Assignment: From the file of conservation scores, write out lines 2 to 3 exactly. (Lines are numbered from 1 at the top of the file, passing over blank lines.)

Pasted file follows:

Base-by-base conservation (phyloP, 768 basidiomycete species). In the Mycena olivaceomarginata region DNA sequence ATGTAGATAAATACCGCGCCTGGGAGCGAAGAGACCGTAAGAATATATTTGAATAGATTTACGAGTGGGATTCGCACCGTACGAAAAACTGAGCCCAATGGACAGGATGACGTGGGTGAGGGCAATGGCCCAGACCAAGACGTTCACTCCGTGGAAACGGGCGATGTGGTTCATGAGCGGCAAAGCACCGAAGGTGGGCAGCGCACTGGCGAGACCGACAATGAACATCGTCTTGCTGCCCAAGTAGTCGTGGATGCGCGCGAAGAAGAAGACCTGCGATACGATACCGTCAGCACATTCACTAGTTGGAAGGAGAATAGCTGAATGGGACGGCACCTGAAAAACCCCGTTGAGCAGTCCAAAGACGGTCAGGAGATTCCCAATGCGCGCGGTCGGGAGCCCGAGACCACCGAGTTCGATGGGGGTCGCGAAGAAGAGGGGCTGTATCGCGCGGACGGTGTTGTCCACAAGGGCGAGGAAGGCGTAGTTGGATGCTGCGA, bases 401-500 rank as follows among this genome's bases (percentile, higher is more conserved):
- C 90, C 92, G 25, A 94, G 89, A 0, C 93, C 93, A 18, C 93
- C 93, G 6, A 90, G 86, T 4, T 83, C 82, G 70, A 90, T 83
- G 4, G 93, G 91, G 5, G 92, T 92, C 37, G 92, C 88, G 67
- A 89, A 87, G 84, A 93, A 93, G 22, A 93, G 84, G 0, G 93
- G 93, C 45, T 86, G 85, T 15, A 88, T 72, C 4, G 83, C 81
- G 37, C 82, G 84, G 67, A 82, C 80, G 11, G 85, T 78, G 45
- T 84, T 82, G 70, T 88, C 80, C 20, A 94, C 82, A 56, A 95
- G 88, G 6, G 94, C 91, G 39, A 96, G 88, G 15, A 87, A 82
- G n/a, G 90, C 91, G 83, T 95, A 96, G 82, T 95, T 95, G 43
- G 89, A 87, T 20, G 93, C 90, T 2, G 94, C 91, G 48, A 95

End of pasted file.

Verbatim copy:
- C 90, C 92, G 25, A 94, G 89, A 0, C 93, C 93, A 18, C 93
- C 93, G 6, A 90, G 86, T 4, T 83, C 82, G 70, A 90, T 83